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Thus, similar reasoning would undergird all of our beliefs about the future and about the unobserved. Are such beliefs justified? Again, Hume thinks not, since the above argument, and all arguments like it, contain an unsupported premise, namely the second premise, which might be called the Principle of the Uniformity of Nature (PUN)

Why should we believe this principle to be true? Hume insists that we provide some reason in support of this belief. Because the above argument is an inductive rather than a deductive argument, the problem of showing that it is a good argument is typically referred to as the “problem of induction.” We might think that there is a simple and straightforward solution to the problem of induction, and that we can indeed provide support for our belief that PUN is true.

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Crick, F. 1988. What Mad Pursuit: a Personal View of Scientific Discovery. New York: Basic Books.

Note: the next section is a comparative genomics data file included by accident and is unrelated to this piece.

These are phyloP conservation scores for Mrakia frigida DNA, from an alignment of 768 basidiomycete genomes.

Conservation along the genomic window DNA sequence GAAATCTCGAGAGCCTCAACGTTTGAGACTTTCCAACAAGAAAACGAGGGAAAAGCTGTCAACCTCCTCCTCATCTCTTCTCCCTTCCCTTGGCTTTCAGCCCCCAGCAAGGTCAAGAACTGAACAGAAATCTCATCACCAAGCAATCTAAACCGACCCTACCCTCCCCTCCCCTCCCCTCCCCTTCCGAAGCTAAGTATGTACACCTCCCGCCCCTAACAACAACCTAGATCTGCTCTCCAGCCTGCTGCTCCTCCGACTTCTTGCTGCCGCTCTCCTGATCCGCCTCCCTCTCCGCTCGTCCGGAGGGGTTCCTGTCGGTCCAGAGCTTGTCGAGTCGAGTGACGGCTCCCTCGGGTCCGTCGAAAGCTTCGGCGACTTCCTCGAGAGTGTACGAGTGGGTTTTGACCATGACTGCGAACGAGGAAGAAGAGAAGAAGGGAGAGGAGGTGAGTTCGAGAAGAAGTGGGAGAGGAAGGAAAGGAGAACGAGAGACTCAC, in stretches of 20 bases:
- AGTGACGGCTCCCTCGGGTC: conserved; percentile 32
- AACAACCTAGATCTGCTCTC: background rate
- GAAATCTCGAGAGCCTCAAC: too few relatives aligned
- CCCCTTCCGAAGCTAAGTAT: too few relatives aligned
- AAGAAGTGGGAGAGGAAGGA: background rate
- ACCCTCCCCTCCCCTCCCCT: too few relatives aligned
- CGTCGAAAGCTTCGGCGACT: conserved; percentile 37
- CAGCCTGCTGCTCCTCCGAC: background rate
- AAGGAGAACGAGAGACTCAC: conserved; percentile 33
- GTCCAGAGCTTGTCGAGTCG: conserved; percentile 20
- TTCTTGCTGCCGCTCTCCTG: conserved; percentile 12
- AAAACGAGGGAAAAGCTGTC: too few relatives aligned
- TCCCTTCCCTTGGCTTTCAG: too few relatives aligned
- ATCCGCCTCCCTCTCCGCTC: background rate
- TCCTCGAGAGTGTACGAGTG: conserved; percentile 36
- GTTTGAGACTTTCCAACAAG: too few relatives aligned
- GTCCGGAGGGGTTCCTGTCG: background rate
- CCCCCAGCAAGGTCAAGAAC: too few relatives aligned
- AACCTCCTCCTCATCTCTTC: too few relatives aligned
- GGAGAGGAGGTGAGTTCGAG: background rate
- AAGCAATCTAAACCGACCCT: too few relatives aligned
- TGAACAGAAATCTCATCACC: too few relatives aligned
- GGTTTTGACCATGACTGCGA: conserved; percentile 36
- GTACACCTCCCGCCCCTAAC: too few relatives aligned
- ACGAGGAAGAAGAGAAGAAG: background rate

Dowe, D, Gardner, S., and Oppy, G. 2007. Bayes not bust! Why simplicity is no problem for Bayesians. British Journal for the Philosophy of Science, 58, 709-754.

Contra Forster and Sober (1994), argues that Bayesians can make sense of the role of simplicity in curve-fitting.

Duhem, P. 1954. The Aim and Structure of Physical Theory. Princeton: Princeton University Press.

Fitzpatrick, S. 2009. The primate mindreading controversy: a case study in simplicity and methodology in animal psychology. In R. Lurz (ed.), The Philosophy of Animal Minds. New York: Cambridge University Press.